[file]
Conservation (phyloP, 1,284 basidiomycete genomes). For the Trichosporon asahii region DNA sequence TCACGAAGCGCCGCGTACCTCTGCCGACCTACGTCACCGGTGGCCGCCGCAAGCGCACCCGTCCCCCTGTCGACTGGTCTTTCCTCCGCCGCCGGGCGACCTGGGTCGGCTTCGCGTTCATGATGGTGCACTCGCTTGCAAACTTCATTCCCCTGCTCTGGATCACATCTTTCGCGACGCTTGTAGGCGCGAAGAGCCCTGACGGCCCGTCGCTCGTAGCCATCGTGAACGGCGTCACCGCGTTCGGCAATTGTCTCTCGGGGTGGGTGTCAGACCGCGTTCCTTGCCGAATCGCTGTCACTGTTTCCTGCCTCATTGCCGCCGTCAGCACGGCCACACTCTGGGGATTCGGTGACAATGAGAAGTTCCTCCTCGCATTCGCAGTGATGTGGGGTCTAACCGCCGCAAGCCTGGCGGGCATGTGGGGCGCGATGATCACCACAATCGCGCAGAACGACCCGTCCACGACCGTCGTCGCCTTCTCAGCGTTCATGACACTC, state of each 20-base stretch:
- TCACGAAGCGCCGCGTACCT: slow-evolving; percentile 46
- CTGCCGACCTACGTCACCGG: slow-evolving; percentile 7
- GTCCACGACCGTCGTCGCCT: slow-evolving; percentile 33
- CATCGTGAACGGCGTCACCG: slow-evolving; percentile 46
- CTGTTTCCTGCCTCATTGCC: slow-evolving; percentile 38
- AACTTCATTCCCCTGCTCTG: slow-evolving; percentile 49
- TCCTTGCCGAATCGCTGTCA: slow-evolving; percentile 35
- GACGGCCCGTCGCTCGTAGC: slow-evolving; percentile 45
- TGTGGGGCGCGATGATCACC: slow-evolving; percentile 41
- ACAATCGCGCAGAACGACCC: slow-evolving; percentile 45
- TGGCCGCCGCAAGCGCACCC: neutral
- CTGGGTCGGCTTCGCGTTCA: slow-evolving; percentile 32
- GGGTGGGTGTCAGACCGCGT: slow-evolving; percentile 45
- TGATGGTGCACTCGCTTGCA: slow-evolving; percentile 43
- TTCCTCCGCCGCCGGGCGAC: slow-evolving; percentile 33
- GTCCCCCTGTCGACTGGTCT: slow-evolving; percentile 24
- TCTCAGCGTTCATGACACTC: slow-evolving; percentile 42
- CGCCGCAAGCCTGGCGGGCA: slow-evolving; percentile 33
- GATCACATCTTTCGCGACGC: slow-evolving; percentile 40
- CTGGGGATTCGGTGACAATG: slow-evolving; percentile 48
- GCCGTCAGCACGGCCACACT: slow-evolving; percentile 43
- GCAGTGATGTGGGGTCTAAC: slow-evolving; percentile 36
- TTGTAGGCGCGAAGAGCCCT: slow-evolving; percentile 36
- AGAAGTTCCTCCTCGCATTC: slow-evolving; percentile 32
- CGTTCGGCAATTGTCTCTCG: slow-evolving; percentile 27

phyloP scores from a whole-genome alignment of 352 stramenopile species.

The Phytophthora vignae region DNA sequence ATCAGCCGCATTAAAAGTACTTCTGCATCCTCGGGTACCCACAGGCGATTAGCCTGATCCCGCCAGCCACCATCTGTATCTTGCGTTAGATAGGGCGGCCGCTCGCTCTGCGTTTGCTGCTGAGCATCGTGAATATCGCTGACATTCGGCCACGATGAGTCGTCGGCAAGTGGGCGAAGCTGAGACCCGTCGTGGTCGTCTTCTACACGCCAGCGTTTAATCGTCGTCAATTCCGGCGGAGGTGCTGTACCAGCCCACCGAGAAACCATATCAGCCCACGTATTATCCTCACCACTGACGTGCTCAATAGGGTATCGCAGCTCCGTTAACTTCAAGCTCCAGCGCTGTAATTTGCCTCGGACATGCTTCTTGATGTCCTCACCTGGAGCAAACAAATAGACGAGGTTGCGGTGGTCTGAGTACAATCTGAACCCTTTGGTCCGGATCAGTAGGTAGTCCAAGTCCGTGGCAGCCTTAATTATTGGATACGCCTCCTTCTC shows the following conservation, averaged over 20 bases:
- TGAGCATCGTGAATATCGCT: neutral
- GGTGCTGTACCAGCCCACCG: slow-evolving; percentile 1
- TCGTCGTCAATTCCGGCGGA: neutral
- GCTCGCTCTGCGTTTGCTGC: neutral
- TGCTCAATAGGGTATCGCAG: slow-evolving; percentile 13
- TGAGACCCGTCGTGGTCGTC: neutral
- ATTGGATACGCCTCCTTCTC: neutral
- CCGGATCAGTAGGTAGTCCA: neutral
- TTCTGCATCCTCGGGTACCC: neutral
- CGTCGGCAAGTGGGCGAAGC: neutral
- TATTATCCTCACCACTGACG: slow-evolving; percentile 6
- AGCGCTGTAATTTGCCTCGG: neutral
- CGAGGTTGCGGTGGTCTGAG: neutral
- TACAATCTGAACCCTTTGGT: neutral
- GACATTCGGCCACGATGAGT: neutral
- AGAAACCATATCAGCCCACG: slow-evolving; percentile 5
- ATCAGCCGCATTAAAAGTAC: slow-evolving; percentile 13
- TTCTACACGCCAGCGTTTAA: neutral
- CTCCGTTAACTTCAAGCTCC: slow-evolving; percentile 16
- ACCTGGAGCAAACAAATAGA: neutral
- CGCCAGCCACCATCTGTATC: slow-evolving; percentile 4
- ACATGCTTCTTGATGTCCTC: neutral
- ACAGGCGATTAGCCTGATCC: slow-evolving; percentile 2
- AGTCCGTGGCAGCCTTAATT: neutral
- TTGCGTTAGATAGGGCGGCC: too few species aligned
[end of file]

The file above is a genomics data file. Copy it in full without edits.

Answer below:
Conservation (phyloP, 1,284 basidiomycete genomes). For the Trichosporon asahii region DNA sequence TCACGAAGCGCCGCGTACCTCTGCCGACCTACGTCACCGGTGGCCGCCGCAAGCGCACCCGTCCCCCTGTCGACTGGTCTTTCCTCCGCCGCCGGGCGACCTGGGTCGGCTTCGCGTTCATGATGGTGCACTCGCTTGCAAACTTCATTCCCCTGCTCTGGATCACATCTTTCGCGACGCTTGTAGGCGCGAAGAGCCCTGACGGCCCGTCGCTCGTAGCCATCGTGAACGGCGTCACCGCGTTCGGCAATTGTCTCTCGGGGTGGGTGTCAGACCGCGTTCCTTGCCGAATCGCTGTCACTGTTTCCTGCCTCATTGCCGCCGTCAGCACGGCCACACTCTGGGGATTCGGTGACAATGAGAAGTTCCTCCTCGCATTCGCAGTGATGTGGGGTCTAACCGCCGCAAGCCTGGCGGGCATGTGGGGCGCGATGATCACCACAATCGCGCAGAACGACCCGTCCACGACCGTCGTCGCCTTCTCAGCGTTCATGACACTC, state of each 20-base stretch:
- TCACGAAGCGCCGCGTACCT: slow-evolving; percentile 46
- CTGCCGACCTACGTCACCGG: slow-evolving; percentile 7
- GTCCACGACCGTCGTCGCCT: slow-evolving; percentile 33
- CATCGTGAACGGCGTCACCG: slow-evolving; percentile 46
- CTGTTTCCTGCCTCATTGCC: slow-evolving; percentile 38
- AACTTCATTCCCCTGCTCTG: slow-evolving; percentile 49
- TCCTTGCCGAATCGCTGTCA: slow-evolving; percentile 35
- GACGGCCCGTCGCTCGTAGC: slow-evolving; percentile 45
- TGTGGGGCGCGATGATCACC: slow-evolving; percentile 41
- ACAATCGCGCAGAACGACCC: slow-evolving; percentile 45
- TGGCCGCCGCAAGCGCACCC: neutral
- CTGGGTCGGCTTCGCGTTCA: slow-evolving; percentile 32
- GGGTGGGTGTCAGACCGCGT: slow-evolving; percentile 45
- TGATGGTGCACTCGCTTGCA: slow-evolving; percentile 43
- TTCCTCCGCCGCCGGGCGAC: slow-evolving; percentile 33
- GTCCCCCTGTCGACTGGTCT: slow-evolving; percentile 24
- TCTCAGCGTTCATGACACTC: slow-evolving; percentile 42
- CGCCGCAAGCCTGGCGGGCA: slow-evolving; percentile 33
- GATCACATCTTTCGCGACGC: slow-evolving; percentile 40
- CTGGGGATTCGGTGACAATG: slow-evolving; percentile 48
- GCCGTCAGCACGGCCACACT: slow-evolving; percentile 43
- GCAGTGATGTGGGGTCTAAC: slow-evolving; percentile 36
- TTGTAGGCGCGAAGAGCCCT: slow-evolving; percentile 36
- AGAAGTTCCTCCTCGCATTC: slow-evolving; percentile 32
- CGTTCGGCAATTGTCTCTCG: slow-evolving; percentile 27

phyloP scores from a whole-genome alignment of 352 stramenopile species.

The Phytophthora vignae region DNA sequence ATCAGCCGCATTAAAAGTACTTCTGCATCCTCGGGTACCCACAGGCGATTAGCCTGATCCCGCCAGCCACCATCTGTATCTTGCGTTAGATAGGGCGGCCGCTCGCTCTGCGTTTGCTGCTGAGCATCGTGAATATCGCTGACATTCGGCCACGATGAGTCGTCGGCAAGTGGGCGAAGCTGAGACCCGTCGTGGTCGTCTTCTACACGCCAGCGTTTAATCGTCGTCAATTCCGGCGGAGGTGCTGTACCAGCCCACCGAGAAACCATATCAGCCCACGTATTATCCTCACCACTGACGTGCTCAATAGGGTATCGCAGCTCCGTTAACTTCAAGCTCCAGCGCTGTAATTTGCCTCGGACATGCTTCTTGATGTCCTCACCTGGAGCAAACAAATAGACGAGGTTGCGGTGGTCTGAGTACAATCTGAACCCTTTGGTCCGGATCAGTAGGTAGTCCAAGTCCGTGGCAGCCTTAATTATTGGATACGCCTCCTTCTC shows the following conservation, averaged over 20 bases:
- TGAGCATCGTGAATATCGCT: neutral
- GGTGCTGTACCAGCCCACCG: slow-evolving; percentile 1
- TCGTCGTCAATTCCGGCGGA: neutral
- GCTCGCTCTGCGTTTGCTGC: neutral
- TGCTCAATAGGGTATCGCAG: slow-evolving; percentile 13
- TGAGACCCGTCGTGGTCGTC: neutral
- ATTGGATACGCCTCCTTCTC: neutral
- CCGGATCAGTAGGTAGTCCA: neutral
- TTCTGCATCCTCGGGTACCC: neutral
- CGTCGGCAAGTGGGCGAAGC: neutral
- TATTATCCTCACCACTGACG: slow-evolving; percentile 6
- AGCGCTGTAATTTGCCTCGG: neutral
- CGAGGTTGCGGTGGTCTGAG: neutral
- TACAATCTGAACCCTTTGGT: neutral
- GACATTCGGCCACGATGAGT: neutral
- AGAAACCATATCAGCCCACG: slow-evolving; percentile 5
- ATCAGCCGCATTAAAAGTAC: slow-evolving; percentile 13
- TTCTACACGCCAGCGTTTAA: neutral
- CTCCGTTAACTTCAAGCTCC: slow-evolving; percentile 16
- ACCTGGAGCAAACAAATAGA: neutral
- CGCCAGCCACCATCTGTATC: slow-evolving; percentile 4
- ACATGCTTCTTGATGTCCTC: neutral
- ACAGGCGATTAGCCTGATCC: slow-evolving; percentile 2
- AGTCCGTGGCAGCCTTAATT: neutral
- TTGCGTTAGATAGGGCGGCC: too few species aligned